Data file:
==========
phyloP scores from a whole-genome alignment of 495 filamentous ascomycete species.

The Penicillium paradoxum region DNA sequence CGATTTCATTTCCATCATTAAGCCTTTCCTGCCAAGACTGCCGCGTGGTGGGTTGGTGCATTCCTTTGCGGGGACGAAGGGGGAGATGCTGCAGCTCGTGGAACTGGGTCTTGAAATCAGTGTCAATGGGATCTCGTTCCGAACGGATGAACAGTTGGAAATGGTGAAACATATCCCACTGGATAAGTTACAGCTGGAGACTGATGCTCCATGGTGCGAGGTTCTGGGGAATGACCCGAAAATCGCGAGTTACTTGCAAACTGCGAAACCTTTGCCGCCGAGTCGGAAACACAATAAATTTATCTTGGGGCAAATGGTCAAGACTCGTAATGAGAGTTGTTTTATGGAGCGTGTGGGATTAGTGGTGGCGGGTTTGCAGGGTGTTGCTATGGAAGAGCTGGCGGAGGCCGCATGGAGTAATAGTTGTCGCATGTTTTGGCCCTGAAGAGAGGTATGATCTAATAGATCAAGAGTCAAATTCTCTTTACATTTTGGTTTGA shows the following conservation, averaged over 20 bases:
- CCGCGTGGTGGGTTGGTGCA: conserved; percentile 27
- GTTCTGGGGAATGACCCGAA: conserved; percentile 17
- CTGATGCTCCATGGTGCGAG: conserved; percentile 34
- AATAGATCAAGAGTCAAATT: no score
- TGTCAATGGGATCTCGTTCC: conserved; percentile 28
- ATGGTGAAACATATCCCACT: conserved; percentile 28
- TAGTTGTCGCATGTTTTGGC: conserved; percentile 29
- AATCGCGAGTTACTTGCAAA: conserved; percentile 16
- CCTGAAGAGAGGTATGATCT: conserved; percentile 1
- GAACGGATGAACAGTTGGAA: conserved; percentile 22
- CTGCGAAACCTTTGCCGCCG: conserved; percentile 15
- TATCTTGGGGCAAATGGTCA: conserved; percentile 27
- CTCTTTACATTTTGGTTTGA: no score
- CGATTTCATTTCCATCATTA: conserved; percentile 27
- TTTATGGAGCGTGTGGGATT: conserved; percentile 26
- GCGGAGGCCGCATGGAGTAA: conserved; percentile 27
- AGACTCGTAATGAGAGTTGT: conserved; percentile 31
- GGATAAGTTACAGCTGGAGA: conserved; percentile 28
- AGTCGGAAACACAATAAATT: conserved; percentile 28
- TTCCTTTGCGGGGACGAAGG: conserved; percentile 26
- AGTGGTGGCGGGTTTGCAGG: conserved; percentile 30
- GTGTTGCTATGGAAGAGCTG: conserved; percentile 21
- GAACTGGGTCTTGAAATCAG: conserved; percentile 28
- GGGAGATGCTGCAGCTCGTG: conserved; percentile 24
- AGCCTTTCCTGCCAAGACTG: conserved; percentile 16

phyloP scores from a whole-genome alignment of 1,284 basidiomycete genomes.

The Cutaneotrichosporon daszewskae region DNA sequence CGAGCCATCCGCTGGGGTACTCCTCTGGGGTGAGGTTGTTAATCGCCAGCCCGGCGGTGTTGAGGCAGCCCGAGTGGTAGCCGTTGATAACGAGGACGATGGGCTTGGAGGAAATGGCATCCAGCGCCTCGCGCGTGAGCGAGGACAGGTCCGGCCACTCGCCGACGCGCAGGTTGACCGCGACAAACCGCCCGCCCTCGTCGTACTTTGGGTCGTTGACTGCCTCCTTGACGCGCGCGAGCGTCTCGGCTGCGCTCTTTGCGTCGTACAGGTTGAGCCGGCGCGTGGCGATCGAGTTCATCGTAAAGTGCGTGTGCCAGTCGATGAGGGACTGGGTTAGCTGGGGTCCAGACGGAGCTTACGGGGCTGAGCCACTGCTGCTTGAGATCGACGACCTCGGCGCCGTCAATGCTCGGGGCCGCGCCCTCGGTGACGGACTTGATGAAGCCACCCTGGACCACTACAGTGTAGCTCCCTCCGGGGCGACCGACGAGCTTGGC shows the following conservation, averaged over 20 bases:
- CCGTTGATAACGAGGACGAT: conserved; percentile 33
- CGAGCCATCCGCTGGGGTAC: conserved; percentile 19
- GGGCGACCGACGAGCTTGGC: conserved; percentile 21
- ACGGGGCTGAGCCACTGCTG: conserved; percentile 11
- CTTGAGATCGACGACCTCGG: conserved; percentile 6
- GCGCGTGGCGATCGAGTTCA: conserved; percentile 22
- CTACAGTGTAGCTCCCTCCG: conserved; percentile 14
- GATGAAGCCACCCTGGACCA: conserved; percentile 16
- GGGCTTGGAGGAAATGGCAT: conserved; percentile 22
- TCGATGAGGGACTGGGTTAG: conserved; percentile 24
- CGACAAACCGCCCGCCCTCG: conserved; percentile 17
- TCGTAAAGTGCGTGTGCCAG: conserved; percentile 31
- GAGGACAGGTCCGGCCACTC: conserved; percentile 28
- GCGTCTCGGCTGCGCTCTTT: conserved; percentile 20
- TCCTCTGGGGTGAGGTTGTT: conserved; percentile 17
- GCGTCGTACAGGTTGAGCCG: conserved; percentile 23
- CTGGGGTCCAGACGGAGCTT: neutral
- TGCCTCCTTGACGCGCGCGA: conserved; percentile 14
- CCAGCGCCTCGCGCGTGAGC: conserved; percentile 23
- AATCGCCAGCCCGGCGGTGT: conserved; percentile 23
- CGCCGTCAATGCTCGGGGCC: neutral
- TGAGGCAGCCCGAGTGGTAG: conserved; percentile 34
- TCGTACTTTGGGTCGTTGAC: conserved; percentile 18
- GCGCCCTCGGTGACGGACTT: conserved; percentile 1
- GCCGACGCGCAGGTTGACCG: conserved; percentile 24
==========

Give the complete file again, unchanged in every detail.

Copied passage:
phyloP scores from a whole-genome alignment of 495 filamentous ascomycete species.

The Penicillium paradoxum region DNA sequence CGATTTCATTTCCATCATTAAGCCTTTCCTGCCAAGACTGCCGCGTGGTGGGTTGGTGCATTCCTTTGCGGGGACGAAGGGGGAGATGCTGCAGCTCGTGGAACTGGGTCTTGAAATCAGTGTCAATGGGATCTCGTTCCGAACGGATGAACAGTTGGAAATGGTGAAACATATCCCACTGGATAAGTTACAGCTGGAGACTGATGCTCCATGGTGCGAGGTTCTGGGGAATGACCCGAAAATCGCGAGTTACTTGCAAACTGCGAAACCTTTGCCGCCGAGTCGGAAACACAATAAATTTATCTTGGGGCAAATGGTCAAGACTCGTAATGAGAGTTGTTTTATGGAGCGTGTGGGATTAGTGGTGGCGGGTTTGCAGGGTGTTGCTATGGAAGAGCTGGCGGAGGCCGCATGGAGTAATAGTTGTCGCATGTTTTGGCCCTGAAGAGAGGTATGATCTAATAGATCAAGAGTCAAATTCTCTTTACATTTTGGTTTGA shows the following conservation, averaged over 20 bases:
- CCGCGTGGTGGGTTGGTGCA: conserved; percentile 27
- GTTCTGGGGAATGACCCGAA: conserved; percentile 17
- CTGATGCTCCATGGTGCGAG: conserved; percentile 34
- AATAGATCAAGAGTCAAATT: no score
- TGTCAATGGGATCTCGTTCC: conserved; percentile 28
- ATGGTGAAACATATCCCACT: conserved; percentile 28
- TAGTTGTCGCATGTTTTGGC: conserved; percentile 29
- AATCGCGAGTTACTTGCAAA: conserved; percentile 16
- CCTGAAGAGAGGTATGATCT: conserved; percentile 1
- GAACGGATGAACAGTTGGAA: conserved; percentile 22
- CTGCGAAACCTTTGCCGCCG: conserved; percentile 15
- TATCTTGGGGCAAATGGTCA: conserved; percentile 27
- CTCTTTACATTTTGGTTTGA: no score
- CGATTTCATTTCCATCATTA: conserved; percentile 27
- TTTATGGAGCGTGTGGGATT: conserved; percentile 26
- GCGGAGGCCGCATGGAGTAA: conserved; percentile 27
- AGACTCGTAATGAGAGTTGT: conserved; percentile 31
- GGATAAGTTACAGCTGGAGA: conserved; percentile 28
- AGTCGGAAACACAATAAATT: conserved; percentile 28
- TTCCTTTGCGGGGACGAAGG: conserved; percentile 26
- AGTGGTGGCGGGTTTGCAGG: conserved; percentile 30
- GTGTTGCTATGGAAGAGCTG: conserved; percentile 21
- GAACTGGGTCTTGAAATCAG: conserved; percentile 28
- GGGAGATGCTGCAGCTCGTG: conserved; percentile 24
- AGCCTTTCCTGCCAAGACTG: conserved; percentile 16

phyloP scores from a whole-genome alignment of 1,284 basidiomycete genomes.

The Cutaneotrichosporon daszewskae region DNA sequence CGAGCCATCCGCTGGGGTACTCCTCTGGGGTGAGGTTGTTAATCGCCAGCCCGGCGGTGTTGAGGCAGCCCGAGTGGTAGCCGTTGATAACGAGGACGATGGGCTTGGAGGAAATGGCATCCAGCGCCTCGCGCGTGAGCGAGGACAGGTCCGGCCACTCGCCGACGCGCAGGTTGACCGCGACAAACCGCCCGCCCTCGTCGTACTTTGGGTCGTTGACTGCCTCCTTGACGCGCGCGAGCGTCTCGGCTGCGCTCTTTGCGTCGTACAGGTTGAGCCGGCGCGTGGCGATCGAGTTCATCGTAAAGTGCGTGTGCCAGTCGATGAGGGACTGGGTTAGCTGGGGTCCAGACGGAGCTTACGGGGCTGAGCCACTGCTGCTTGAGATCGACGACCTCGGCGCCGTCAATGCTCGGGGCCGCGCCCTCGGTGACGGACTTGATGAAGCCACCCTGGACCACTACAGTGTAGCTCCCTCCGGGGCGACCGACGAGCTTGGC shows the following conservation, averaged over 20 bases:
- CCGTTGATAACGAGGACGAT: conserved; percentile 33
- CGAGCCATCCGCTGGGGTAC: conserved; percentile 19
- GGGCGACCGACGAGCTTGGC: conserved; percentile 21
- ACGGGGCTGAGCCACTGCTG: conserved; percentile 11
- CTTGAGATCGACGACCTCGG: conserved; percentile 6
- GCGCGTGGCGATCGAGTTCA: conserved; percentile 22
- CTACAGTGTAGCTCCCTCCG: conserved; percentile 14
- GATGAAGCCACCCTGGACCA: conserved; percentile 16
- GGGCTTGGAGGAAATGGCAT: conserved; percentile 22
- TCGATGAGGGACTGGGTTAG: conserved; percentile 24
- CGACAAACCGCCCGCCCTCG: conserved; percentile 17
- TCGTAAAGTGCGTGTGCCAG: conserved; percentile 31
- GAGGACAGGTCCGGCCACTC: conserved; percentile 28
- GCGTCTCGGCTGCGCTCTTT: conserved; percentile 20
- TCCTCTGGGGTGAGGTTGTT: conserved; percentile 17
- GCGTCGTACAGGTTGAGCCG: conserved; percentile 23
- CTGGGGTCCAGACGGAGCTT: neutral
- TGCCTCCTTGACGCGCGCGA: conserved; percentile 14
- CCAGCGCCTCGCGCGTGAGC: conserved; percentile 23
- AATCGCCAGCCCGGCGGTGT: conserved; percentile 23
- CGCCGTCAATGCTCGGGGCC: neutral
- TGAGGCAGCCCGAGTGGTAG: conserved; percentile 34
- TCGTACTTTGGGTCGTTGAC: conserved; percentile 18
- GCGCCCTCGGTGACGGACTT: conserved; percentile 1
- GCCGACGCGCAGGTTGACCG: conserved; percentile 24